June 14, 2009
June 14, 2009
June 17, 2009
Computers in Education
14.141.1 - 14.141.18
A Way To Increase The Engineering Student’s Qualitative Understanding of Particle Kinematics and Kinetics By Utilizing Interactive Web Based Animation Software Abstract
Animation software for an introductory Dynamics course has been developed, which may be an integral feature of the web-based learning system, WileyPLUS (John Wiley and Sons, Inc. New York). This interactive software is unique because each animation may be directly linked to a homework problem and absolutely no programming is required of the user. The animations are hard-coded in Adobe Flash Action Script, so no external computer programs are needed.
A study of 58 students was conducted in two sections of Dynamics during the spring term of 2008, where the software was used for both in-class demonstrations and homework assignments. Students used the program to help them answer eight qualitative questions regarding specific particle kinematics and kinetics concepts. A high percentage of students answered these questions correctly (with the assistance of the software).
An anonymous survey was conducted at the end of the term regarding the effectiveness of the software. It was found that the students’ qualitative understanding of particle kinematics and kinetics was significantly improved by using the program. The students consider the software easy to use and recommend it to instructors who teach introductory Dynamics classes.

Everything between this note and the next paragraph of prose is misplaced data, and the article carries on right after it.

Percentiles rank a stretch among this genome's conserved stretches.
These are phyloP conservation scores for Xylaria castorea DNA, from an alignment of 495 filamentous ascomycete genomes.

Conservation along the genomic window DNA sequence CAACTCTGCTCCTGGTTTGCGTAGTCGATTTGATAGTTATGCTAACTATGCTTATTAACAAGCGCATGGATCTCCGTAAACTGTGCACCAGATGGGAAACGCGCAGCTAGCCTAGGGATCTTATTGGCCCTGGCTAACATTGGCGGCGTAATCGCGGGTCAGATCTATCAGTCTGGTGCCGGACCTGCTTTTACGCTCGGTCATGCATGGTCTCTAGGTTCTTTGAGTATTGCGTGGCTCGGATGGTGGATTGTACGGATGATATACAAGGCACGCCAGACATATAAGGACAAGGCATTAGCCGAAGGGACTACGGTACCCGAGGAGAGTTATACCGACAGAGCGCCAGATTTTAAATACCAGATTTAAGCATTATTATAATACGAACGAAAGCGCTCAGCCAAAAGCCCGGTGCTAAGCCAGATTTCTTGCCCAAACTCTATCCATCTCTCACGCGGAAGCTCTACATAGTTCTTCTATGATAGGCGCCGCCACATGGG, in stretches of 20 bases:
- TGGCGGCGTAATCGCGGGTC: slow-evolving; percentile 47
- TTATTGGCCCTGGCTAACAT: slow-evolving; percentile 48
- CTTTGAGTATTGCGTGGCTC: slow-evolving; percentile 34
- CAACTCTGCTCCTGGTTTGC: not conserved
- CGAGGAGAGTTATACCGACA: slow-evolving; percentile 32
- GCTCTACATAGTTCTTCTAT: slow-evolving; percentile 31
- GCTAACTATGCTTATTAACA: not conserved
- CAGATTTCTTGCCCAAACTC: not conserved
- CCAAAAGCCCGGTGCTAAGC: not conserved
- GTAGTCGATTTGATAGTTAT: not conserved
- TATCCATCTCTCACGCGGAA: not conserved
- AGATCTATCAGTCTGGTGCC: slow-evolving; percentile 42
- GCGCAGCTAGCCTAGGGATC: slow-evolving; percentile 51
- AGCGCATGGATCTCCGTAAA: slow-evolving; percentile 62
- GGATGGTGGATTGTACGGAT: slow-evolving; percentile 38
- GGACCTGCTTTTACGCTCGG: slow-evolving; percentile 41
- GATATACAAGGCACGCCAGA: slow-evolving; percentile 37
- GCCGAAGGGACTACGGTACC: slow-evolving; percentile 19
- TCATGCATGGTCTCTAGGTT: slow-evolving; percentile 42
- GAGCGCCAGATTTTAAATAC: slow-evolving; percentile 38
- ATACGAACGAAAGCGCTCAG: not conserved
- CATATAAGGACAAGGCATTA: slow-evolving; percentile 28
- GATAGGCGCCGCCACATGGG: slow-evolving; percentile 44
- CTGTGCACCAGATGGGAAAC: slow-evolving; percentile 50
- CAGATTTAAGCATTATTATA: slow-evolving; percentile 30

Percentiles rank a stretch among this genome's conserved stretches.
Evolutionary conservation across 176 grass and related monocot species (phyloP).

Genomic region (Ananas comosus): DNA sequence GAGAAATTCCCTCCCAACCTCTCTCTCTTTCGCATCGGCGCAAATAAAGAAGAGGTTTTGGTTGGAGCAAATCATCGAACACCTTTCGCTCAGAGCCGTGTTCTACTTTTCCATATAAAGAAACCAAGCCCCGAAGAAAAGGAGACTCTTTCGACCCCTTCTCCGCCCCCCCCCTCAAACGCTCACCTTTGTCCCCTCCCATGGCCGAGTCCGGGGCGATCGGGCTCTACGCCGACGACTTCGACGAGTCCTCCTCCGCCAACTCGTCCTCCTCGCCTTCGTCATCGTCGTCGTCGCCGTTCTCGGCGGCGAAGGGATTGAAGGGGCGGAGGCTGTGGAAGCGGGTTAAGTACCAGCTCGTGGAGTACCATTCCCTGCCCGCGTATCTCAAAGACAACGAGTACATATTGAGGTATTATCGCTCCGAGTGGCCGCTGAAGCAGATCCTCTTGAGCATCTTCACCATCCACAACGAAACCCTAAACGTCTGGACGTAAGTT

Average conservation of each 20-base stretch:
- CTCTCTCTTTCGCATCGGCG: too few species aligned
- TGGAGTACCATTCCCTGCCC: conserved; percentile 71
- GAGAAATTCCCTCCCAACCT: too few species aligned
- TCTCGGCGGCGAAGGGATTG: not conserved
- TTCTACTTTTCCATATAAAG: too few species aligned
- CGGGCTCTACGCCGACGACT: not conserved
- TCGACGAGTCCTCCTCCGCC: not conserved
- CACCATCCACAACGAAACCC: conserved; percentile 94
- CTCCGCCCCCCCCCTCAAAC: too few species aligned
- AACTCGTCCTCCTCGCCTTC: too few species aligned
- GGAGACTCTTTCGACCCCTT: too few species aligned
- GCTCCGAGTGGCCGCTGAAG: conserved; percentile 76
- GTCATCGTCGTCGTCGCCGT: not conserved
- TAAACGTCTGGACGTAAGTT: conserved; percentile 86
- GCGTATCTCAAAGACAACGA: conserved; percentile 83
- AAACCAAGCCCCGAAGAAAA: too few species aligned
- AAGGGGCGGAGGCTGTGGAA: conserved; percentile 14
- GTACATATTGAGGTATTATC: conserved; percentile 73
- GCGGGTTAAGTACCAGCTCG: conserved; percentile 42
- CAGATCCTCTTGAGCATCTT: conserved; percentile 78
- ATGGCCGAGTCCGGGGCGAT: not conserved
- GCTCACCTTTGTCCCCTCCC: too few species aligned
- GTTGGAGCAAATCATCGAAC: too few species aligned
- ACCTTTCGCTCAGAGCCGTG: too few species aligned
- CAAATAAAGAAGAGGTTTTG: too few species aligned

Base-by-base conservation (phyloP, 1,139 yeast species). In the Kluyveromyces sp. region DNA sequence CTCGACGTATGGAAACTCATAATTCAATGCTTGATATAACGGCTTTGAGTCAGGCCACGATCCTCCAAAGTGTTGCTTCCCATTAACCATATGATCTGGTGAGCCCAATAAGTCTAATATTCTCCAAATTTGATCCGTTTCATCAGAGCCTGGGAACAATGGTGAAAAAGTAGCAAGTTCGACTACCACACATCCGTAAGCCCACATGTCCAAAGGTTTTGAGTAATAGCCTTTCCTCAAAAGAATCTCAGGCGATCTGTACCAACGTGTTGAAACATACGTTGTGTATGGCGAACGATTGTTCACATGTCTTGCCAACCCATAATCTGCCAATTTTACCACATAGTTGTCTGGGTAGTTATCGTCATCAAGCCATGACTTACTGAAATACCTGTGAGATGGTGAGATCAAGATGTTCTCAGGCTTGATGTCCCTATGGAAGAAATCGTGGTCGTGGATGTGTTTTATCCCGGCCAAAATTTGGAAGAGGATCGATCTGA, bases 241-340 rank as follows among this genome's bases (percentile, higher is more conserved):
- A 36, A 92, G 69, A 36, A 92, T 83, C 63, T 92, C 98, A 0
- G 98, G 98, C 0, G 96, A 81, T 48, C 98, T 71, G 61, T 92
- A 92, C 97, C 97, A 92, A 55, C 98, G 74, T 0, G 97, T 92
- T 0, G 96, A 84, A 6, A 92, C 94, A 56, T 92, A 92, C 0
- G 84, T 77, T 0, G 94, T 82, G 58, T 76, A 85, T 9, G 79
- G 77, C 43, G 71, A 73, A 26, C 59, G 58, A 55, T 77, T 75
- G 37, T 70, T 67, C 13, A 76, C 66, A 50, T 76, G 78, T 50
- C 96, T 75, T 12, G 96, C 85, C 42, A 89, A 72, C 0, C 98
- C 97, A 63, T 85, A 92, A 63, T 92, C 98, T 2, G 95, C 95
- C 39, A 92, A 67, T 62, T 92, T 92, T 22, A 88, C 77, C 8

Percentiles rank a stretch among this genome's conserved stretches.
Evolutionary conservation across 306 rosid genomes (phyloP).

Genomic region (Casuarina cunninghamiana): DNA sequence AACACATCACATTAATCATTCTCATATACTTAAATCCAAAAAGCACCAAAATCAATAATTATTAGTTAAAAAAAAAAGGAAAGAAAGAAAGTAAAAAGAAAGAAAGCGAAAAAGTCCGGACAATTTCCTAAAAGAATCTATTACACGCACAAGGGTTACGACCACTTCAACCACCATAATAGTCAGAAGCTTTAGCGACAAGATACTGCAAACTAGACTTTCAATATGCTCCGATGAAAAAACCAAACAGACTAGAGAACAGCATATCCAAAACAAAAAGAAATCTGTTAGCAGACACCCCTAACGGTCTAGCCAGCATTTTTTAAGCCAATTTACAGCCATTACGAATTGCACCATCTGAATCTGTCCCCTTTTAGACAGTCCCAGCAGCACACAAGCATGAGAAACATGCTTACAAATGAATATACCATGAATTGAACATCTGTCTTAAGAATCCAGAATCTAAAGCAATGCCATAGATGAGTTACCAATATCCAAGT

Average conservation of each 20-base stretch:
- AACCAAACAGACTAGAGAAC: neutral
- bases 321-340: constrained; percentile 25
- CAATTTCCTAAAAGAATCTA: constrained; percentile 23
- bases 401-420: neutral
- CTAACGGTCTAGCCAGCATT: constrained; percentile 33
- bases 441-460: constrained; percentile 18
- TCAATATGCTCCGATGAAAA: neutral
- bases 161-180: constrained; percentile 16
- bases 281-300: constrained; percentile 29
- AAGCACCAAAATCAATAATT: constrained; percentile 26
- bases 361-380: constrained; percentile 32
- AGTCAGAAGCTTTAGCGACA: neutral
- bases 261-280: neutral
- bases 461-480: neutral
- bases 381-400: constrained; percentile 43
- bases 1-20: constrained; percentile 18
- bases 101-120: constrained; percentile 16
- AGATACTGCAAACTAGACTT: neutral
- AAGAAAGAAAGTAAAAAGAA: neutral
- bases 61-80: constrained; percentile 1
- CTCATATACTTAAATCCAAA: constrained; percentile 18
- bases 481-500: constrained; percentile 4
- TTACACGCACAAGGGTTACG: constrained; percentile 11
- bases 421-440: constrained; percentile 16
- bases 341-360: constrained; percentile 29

In this paper, the software functionality will be explained. The results of the subjective assignment will be detailed, and pedagogical advantages will be clarified via survey results and the comments of students.
In typical Dynamics courses, most homework problems require the student to solve for a given variable at an instant in space and time. The professor typically assigns a set of homework problems and the students solve each problem by hand. The student knows that his or her calculations are correct by checking answers in the back of the book.
In reality, the subject of particle Dynamics is the study of motion and not the calculation of a particle’s point at a particular instance in time. This differentiation is probably lost in the traditional classroom. It is the author’s opinion that computer animations are necessary in order for the students to fully understand the “time and space” nature of the subject of Dynamics.
The animation of Dynamics problems can be done via several commercially available software programs1,2. Animations created by these software packages can be converted into computer- based movies, which can be played on any computer. For interactivity, though, the software must be loaded on the user’s computer, which can be expensive and inconvenient. If a professor wants to use any of these software packages to create interactive Dynamics animations, he or she must take the time to create each individual problem, which can be overwhelming.
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